My understanding of God, is a loving, kind God, as long as we follow the five pillars, avoid what is 'haram' and practice the spirit of the religion. After all, each prayer, begins with the words, “In the Name of the Most Beneficent, the Merciful”. This is my version of Islam. All the 'little' rules, were they really necessary? I couldn’t understand all that energy being spent on fixing others ‘shortcomings’ rather than being energy directed on improving the environment, eradicating child abuse, domestic violence or changing the ills in society, all of which are part and parcel of the spirit of our faith. To me, leaving this world better than I found it, is an Islamic responsibility. Doing it each day of my life, is an Islamic responsibility. A friend reasoned that attention to minutiae, didn’t mean lack of attention to other broader issues. But I disagreed. We most talk about things that we are most passionate about and when nitty-gritty stuff are top of the mind consistently, it’s fairly obvious what one’s most pressing concerns are.

My annoyance at such ‘small-minded’ Muslims began when a lady at the mosque said I should come to the mosque only in full sleeves, (I was in half-sleeves, that day). I had tried on several full-sleeves shirts that morning since I knew I’d be visiting the mosque, but none seemed to match my skirt and I’d given up rather than get late. But she didn’t know that part of the story.

Her comment irritated me. Of what business was my attire to her, since I was only listening to a lecture and was not at the mosque to pray, I thought? I had my extra long duppatta covering my arms and was decently dressed by most standards. “If I stop attending this mosque because I’m insulted by your comment, would that be better?” I asked her, to which she replied that it would be better for me since men were also present to pray and skin distracts men.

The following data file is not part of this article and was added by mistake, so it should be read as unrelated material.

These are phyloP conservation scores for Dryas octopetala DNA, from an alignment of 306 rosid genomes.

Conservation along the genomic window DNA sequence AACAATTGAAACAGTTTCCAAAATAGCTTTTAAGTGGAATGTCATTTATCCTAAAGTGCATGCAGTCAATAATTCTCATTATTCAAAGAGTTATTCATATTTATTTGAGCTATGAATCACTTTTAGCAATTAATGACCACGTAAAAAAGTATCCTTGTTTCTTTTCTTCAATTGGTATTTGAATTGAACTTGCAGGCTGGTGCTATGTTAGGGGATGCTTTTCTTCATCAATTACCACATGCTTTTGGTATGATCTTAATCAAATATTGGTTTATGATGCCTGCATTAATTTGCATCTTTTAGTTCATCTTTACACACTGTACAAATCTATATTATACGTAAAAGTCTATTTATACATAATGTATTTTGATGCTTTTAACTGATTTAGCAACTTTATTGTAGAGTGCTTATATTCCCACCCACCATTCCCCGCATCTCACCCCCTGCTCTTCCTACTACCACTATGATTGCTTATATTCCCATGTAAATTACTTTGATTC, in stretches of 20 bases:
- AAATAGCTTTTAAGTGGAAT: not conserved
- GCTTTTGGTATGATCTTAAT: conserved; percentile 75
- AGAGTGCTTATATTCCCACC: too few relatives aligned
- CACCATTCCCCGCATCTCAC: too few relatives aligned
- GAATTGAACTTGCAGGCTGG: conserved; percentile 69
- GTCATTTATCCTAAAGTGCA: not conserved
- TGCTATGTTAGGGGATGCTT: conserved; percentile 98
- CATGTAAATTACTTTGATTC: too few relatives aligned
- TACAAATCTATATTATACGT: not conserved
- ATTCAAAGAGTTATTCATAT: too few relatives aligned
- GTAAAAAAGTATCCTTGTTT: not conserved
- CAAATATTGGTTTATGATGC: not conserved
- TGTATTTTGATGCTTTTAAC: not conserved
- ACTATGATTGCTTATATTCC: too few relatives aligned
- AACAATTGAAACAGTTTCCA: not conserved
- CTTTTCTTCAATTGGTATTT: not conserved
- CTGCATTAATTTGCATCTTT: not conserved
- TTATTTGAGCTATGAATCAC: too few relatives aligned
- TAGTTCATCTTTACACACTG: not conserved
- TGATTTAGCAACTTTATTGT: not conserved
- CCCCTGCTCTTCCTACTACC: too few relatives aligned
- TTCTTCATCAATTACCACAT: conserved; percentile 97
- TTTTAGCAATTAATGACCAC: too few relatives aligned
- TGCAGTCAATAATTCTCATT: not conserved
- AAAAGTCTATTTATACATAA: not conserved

The men were on a whole other floor! If catching a glimpse of six inches of flesh on my lower arms is enough to distract them, surely they can’t be paying any attention to their relationship with God. My temper boiled. But not wanting to quarrel in the house of God, as this has been expressly forbidden by the Prophet Mohammad, may God’s blessings be Upon him, I didn’t take the argument further.

This session, for me, got worse during the lecture, when another sister went into how important it was for Muslims to correct other Muslims from wrongdoing, albeit do it in a loving way. While she may have been thinking of asking Muslims to adhere to the five pillars of Islam or something major, I translated it to mean comments like the other lady had just made. Comments, which to me, were extraneous, meddlesome and impolite.

Why weren’t people more worried about their own relationship with God, than how close or how far others, strangers especially, were from attaining heaven? Did I go into their homes and see how politely or rudely they spoke to their spouses, servants or kids? Did I follow them to shopping malls and see if they held doors open for those behind them? Did I sit beside them on a train and see if they politely kept cell phone calls short versus force all the passengers to hear the conversation. A Muslim’s character is, after all, judged by all his deeds and actions. If I wasn’t following them around and critiquing them, what business was it of theirs to comment on my choices? What did they feel they would achieve by making someone feel unwelcome and ill-suited for the mosque? My irritation with that woman, and my annoyance at what some Muslims deem important, from then on seeped into every conversation. I ranted loud and clear to anyone who would listen.

As much as I held fast to my annoyance, I also knew something, which I was willing to accept, and hence examine. I know, when things (or people) begin to irritate us a lot, it is not about them as much as it about us. There was something that was going on within me that was causing me to react so strongly. I had to begin with me, especially since I know from the Quran that God doesn’t change a man's situation, until he changes that which is in himself. Or herself, as the case maybe. There are no free lunches, as my daughter says. You have to sow the seed, to harvest the fruit.